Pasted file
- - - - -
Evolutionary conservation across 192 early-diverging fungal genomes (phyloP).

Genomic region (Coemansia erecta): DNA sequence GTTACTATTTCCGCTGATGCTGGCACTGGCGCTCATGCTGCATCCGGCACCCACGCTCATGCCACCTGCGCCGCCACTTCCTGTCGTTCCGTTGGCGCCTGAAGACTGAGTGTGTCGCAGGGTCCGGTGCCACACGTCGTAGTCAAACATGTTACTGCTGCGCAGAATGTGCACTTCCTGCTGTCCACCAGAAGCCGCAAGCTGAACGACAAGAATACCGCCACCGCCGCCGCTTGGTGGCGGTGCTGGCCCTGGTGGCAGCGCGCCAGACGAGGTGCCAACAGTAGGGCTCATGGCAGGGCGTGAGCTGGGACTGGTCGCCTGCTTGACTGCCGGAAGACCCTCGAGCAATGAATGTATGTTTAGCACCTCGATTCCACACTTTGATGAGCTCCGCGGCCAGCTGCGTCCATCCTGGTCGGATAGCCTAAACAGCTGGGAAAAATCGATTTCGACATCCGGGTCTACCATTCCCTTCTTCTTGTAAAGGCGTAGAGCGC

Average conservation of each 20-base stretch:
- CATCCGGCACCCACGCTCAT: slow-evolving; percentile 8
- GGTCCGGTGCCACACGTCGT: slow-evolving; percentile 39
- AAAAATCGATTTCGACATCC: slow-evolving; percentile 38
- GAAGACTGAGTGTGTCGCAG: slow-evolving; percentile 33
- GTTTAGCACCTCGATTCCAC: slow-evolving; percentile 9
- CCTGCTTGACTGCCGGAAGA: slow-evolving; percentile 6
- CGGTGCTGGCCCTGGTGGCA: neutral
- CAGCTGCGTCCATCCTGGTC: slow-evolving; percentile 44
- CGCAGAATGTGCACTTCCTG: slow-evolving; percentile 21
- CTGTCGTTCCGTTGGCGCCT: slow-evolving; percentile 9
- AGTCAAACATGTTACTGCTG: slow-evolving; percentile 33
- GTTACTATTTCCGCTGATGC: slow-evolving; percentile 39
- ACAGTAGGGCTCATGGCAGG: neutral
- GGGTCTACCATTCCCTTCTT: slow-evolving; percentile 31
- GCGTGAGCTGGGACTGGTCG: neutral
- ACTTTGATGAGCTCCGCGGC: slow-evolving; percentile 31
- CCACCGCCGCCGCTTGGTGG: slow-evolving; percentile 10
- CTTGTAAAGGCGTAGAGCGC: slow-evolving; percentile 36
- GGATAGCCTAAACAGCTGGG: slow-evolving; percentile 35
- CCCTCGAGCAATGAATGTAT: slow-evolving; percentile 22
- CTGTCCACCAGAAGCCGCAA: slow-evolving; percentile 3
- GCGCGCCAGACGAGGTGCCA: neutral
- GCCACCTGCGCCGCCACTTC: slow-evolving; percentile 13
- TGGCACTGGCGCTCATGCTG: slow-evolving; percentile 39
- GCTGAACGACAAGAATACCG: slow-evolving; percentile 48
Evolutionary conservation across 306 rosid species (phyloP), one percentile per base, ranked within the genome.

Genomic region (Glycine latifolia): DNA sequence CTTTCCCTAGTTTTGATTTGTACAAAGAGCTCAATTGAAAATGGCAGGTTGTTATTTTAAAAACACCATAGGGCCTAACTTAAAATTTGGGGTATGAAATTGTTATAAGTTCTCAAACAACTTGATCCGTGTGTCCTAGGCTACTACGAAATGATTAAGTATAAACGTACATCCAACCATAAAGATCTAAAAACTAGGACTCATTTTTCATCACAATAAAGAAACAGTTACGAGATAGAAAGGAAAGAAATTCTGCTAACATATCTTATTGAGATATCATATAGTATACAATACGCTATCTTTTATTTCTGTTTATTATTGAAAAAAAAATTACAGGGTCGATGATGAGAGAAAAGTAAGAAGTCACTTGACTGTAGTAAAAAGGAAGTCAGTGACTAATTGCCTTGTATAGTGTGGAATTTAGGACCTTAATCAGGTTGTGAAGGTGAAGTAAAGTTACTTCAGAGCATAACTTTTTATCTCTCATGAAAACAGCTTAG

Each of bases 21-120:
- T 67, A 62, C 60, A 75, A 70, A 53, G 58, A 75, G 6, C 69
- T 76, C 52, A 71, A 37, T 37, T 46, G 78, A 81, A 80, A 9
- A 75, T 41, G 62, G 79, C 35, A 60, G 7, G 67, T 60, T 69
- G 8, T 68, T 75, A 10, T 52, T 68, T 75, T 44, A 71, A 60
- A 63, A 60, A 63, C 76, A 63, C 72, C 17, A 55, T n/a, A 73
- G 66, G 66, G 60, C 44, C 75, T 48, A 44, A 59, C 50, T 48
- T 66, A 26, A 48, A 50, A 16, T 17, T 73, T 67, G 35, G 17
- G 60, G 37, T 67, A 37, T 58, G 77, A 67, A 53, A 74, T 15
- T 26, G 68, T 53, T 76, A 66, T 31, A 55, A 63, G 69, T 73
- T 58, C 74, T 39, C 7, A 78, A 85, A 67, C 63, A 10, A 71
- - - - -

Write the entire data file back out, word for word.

Evolutionary conservation across 192 early-diverging fungal genomes (phyloP).

Genomic region (Coemansia erecta): DNA sequence GTTACTATTTCCGCTGATGCTGGCACTGGCGCTCATGCTGCATCCGGCACCCACGCTCATGCCACCTGCGCCGCCACTTCCTGTCGTTCCGTTGGCGCCTGAAGACTGAGTGTGTCGCAGGGTCCGGTGCCACACGTCGTAGTCAAACATGTTACTGCTGCGCAGAATGTGCACTTCCTGCTGTCCACCAGAAGCCGCAAGCTGAACGACAAGAATACCGCCACCGCCGCCGCTTGGTGGCGGTGCTGGCCCTGGTGGCAGCGCGCCAGACGAGGTGCCAACAGTAGGGCTCATGGCAGGGCGTGAGCTGGGACTGGTCGCCTGCTTGACTGCCGGAAGACCCTCGAGCAATGAATGTATGTTTAGCACCTCGATTCCACACTTTGATGAGCTCCGCGGCCAGCTGCGTCCATCCTGGTCGGATAGCCTAAACAGCTGGGAAAAATCGATTTCGACATCCGGGTCTACCATTCCCTTCTTCTTGTAAAGGCGTAGAGCGC

Average conservation of each 20-base stretch:
- CATCCGGCACCCACGCTCAT: slow-evolving; percentile 8
- GGTCCGGTGCCACACGTCGT: slow-evolving; percentile 39
- AAAAATCGATTTCGACATCC: slow-evolving; percentile 38
- GAAGACTGAGTGTGTCGCAG: slow-evolving; percentile 33
- GTTTAGCACCTCGATTCCAC: slow-evolving; percentile 9
- CCTGCTTGACTGCCGGAAGA: slow-evolving; percentile 6
- CGGTGCTGGCCCTGGTGGCA: neutral
- CAGCTGCGTCCATCCTGGTC: slow-evolving; percentile 44
- CGCAGAATGTGCACTTCCTG: slow-evolving; percentile 21
- CTGTCGTTCCGTTGGCGCCT: slow-evolving; percentile 9
- AGTCAAACATGTTACTGCTG: slow-evolving; percentile 33
- GTTACTATTTCCGCTGATGC: slow-evolving; percentile 39
- ACAGTAGGGCTCATGGCAGG: neutral
- GGGTCTACCATTCCCTTCTT: slow-evolving; percentile 31
- GCGTGAGCTGGGACTGGTCG: neutral
- ACTTTGATGAGCTCCGCGGC: slow-evolving; percentile 31
- CCACCGCCGCCGCTTGGTGG: slow-evolving; percentile 10
- CTTGTAAAGGCGTAGAGCGC: slow-evolving; percentile 36
- GGATAGCCTAAACAGCTGGG: slow-evolving; percentile 35
- CCCTCGAGCAATGAATGTAT: slow-evolving; percentile 22
- CTGTCCACCAGAAGCCGCAA: slow-evolving; percentile 3
- GCGCGCCAGACGAGGTGCCA: neutral
- GCCACCTGCGCCGCCACTTC: slow-evolving; percentile 13
- TGGCACTGGCGCTCATGCTG: slow-evolving; percentile 39
- GCTGAACGACAAGAATACCG: slow-evolving; percentile 48
Evolutionary conservation across 306 rosid species (phyloP), one percentile per base, ranked within the genome.

Genomic region (Glycine latifolia): DNA sequence CTTTCCCTAGTTTTGATTTGTACAAAGAGCTCAATTGAAAATGGCAGGTTGTTATTTTAAAAACACCATAGGGCCTAACTTAAAATTTGGGGTATGAAATTGTTATAAGTTCTCAAACAACTTGATCCGTGTGTCCTAGGCTACTACGAAATGATTAAGTATAAACGTACATCCAACCATAAAGATCTAAAAACTAGGACTCATTTTTCATCACAATAAAGAAACAGTTACGAGATAGAAAGGAAAGAAATTCTGCTAACATATCTTATTGAGATATCATATAGTATACAATACGCTATCTTTTATTTCTGTTTATTATTGAAAAAAAAATTACAGGGTCGATGATGAGAGAAAAGTAAGAAGTCACTTGACTGTAGTAAAAAGGAAGTCAGTGACTAATTGCCTTGTATAGTGTGGAATTTAGGACCTTAATCAGGTTGTGAAGGTGAAGTAAAGTTACTTCAGAGCATAACTTTTTATCTCTCATGAAAACAGCTTAG

Each of bases 21-120:
- T 67, A 62, C 60, A 75, A 70, A 53, G 58, A 75, G 6, C 69
- T 76, C 52, A 71, A 37, T 37, T 46, G 78, A 81, A 80, A 9
- A 75, T 41, G 62, G 79, C 35, A 60, G 7, G 67, T 60, T 69
- G 8, T 68, T 75, A 10, T 52, T 68, T 75, T 44, A 71, A 60
- A 63, A 60, A 63, C 76, A 63, C 72, C 17, A 55, T n/a, A 73
- G 66, G 66, G 60, C 44, C 75, T 48, A 44, A 59, C 50, T 48
- T 66, A 26, A 48, A 50, A 16, T 17, T 73, T 67, G 35, G 17
- G 60, G 37, T 67, A 37, T 58, G 77, A 67, A 53, A 74, T 15
- T 26, G 68, T 53, T 76, A 66, T 31, A 55, A 63, G 69, T 73
- T 58, C 74, T 39, C 7, A 78, A 85, A 67, C 63, A 10, A 71